The Skyline Summit GTX feel comfortable enough to walk in, not slipper like but also not clog like, and the Gore-Tex waterproof membrane provides ample protection from water ingress, whether from wet grass or streams.

The leather and mesh upper is of a premium quality but the overall look of the boots is lacklustre and conservative.

Overall a totally sensible walking boot option that will provide lashings of dependability, a modicum of support and an all-round feeling of comfort.



Salomon Quest 4D 3 GTX

Available in: Men's and women's

Salomon Quest 4D 3 GTX web.jpg

Best for: Multi-day backpacking trips and trekking.

Being some of the stiffest boots on this list stability is among the best in rocky hills and mountains, these would make great boots for a walk over Tryfan for instance.

Build is generally burly elsewhere too with plenty of thickness to the material and a lot of cushioning and this explains the weight of 1280g a pair, what is impressive though is how you don’t particularly feel this when you’re walking.

The ankle rises high which gives great protection from the elements and arguably good protection for your ankle, and comfort from the cushioning in this area hasn’t once come into question in the testing period – these boots are great for really long multi-day hikes and trekking.

Fit is much more generous than other Salomon footwear, in fact these are some of the widest boots here with a spacious toe box that allows the toes to splay naturally. The heel is still firmly locked in though, reducing lift and therefore the chance of blisters and we haven’t experienced any chafing problems elsewhere.

The excellent lacing system allows you to easily tighten and tweak the fit of the boots, with smooth running lacing at the forefoot and a locking eyelet at the flex zone.

Salomon have updated their Contagrip outsole and it now grips well on wet rock and tree roots as well as mud and loose gravel where the deep lugs shed mud effectively.


Only just scrapes into the lightweight category but will take you higher and further into the mountains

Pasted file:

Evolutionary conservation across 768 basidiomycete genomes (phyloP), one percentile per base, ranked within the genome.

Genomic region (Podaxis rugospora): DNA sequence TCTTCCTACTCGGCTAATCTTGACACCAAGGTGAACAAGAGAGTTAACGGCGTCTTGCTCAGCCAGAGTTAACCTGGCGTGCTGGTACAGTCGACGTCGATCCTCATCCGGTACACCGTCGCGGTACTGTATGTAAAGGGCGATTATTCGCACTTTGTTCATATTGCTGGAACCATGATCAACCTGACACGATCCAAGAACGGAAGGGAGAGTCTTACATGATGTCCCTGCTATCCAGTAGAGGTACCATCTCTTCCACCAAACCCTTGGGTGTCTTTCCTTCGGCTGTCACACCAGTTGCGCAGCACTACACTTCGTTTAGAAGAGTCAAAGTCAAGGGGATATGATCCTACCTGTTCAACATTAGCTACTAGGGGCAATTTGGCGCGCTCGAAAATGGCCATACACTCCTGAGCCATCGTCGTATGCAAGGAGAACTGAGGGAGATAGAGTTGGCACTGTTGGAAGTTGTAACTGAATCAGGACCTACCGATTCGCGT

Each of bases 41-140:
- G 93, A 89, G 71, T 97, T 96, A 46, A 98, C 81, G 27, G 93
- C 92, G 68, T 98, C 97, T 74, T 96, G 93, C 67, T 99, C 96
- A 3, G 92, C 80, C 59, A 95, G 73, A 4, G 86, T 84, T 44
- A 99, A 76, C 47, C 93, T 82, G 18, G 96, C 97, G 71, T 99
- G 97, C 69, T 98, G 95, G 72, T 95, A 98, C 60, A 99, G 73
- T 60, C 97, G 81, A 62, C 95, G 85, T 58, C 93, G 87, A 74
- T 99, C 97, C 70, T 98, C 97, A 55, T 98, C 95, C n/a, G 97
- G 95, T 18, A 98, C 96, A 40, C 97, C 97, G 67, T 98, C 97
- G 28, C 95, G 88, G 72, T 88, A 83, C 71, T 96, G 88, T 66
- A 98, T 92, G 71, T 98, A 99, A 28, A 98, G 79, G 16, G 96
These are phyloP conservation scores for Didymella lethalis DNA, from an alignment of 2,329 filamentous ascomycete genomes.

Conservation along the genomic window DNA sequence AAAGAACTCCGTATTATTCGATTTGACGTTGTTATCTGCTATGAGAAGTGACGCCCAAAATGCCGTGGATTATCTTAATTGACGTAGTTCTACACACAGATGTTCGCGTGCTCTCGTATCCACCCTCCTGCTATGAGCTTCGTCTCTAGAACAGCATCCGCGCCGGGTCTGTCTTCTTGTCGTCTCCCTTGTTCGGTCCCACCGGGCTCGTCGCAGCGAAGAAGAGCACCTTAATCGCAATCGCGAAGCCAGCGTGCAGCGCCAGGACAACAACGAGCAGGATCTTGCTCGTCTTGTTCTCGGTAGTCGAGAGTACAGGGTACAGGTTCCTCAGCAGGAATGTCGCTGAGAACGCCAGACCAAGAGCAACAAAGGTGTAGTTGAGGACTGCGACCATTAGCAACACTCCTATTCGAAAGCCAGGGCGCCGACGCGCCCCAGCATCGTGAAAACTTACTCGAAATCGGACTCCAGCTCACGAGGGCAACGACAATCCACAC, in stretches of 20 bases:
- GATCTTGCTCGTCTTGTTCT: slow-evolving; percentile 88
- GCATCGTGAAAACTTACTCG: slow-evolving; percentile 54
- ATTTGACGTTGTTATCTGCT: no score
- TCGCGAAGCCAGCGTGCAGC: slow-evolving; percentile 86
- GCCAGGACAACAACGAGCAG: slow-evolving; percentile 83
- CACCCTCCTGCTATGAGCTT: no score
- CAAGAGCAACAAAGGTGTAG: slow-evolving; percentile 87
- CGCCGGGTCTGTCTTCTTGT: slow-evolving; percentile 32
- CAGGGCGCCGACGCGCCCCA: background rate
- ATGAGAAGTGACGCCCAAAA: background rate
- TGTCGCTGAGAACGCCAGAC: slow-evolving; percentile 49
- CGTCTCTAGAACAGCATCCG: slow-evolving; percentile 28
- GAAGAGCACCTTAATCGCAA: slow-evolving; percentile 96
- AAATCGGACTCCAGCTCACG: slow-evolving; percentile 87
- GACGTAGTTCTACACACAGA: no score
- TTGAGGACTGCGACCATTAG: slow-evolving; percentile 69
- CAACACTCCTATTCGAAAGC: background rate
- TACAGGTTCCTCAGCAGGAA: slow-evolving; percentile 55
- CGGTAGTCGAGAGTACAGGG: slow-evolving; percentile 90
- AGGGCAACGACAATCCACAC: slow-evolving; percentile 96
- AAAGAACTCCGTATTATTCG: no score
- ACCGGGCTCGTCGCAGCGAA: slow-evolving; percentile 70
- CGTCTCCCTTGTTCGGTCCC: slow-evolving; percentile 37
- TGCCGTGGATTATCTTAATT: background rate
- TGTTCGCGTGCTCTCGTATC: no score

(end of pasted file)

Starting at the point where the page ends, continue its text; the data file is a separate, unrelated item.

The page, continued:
Keen Terradora II

Available in: Women's


Best for: Travelling, taking on a gap year or backpacking trips

This good-looking hiking boot follows Keen's popular women's only Terradora, with a few added technical tweaks.

These lightweight and flexible boots feel as comfy to wear as your favourite trainers, and won't weigh you down even during long days on the trail. Despite their high flexibility, the Mid version of the Terradora II boots gives great support once fully laced up.

Waterproofed using Keen's own-brand Keen Dry liner, the Terradora II will keep your feet dry in the worst weather. The KonnectFit heel-capture system held our feet firmly in place on test, with no blister inducing slipping or sliding. We were also impressed by the reliable grip that the Terradora II offers - deep lugs and sticky rubber works well even on slippy rocks and uneven ground.

It's hard to find any weakness in this excellent boot, but the lightweight mesh upper doesn't offer much warmth in cold conditions or when hiking in snow - you should pick a winter-specific boot for this and use the Keen Terradora II for spring-autumn adventures.

The Terradora II is also available as a low-cut trainer-style shoe, ideal for warm summer hikes.


Overall the Terradora II's high breathability and light weight make it the perfect quiver-of-one boot for travelling, taking on a gap year or a backpacking trip.



Berghaus Expeditor Ridge 2.0

Available in: Men's and women's


Best for: Gentle coutryside walks

Most of the technology used in the Expeditor Ridge II is Berghaus' own - with an AQ waterproof lining rather than Gore-Tex and Optistud grip on the outsole rather than Vibram. But don't let that put you off, Berghaus have been in the game long enough to put together walking boots without using big name (and expensive) third party manufacturers, with the saving coming back to you.

This makes the Expeditor Ridge 2.0 the best value walking boots on the list, despite this they’re still well-built using quality leather and solid stitching all over and the weight is kept to a low 1020g a pair.

There is a catch, an overall lack of stability in both the sole and upper relegates the Expeditor Ridge 2.0 to mostly gentle terrain.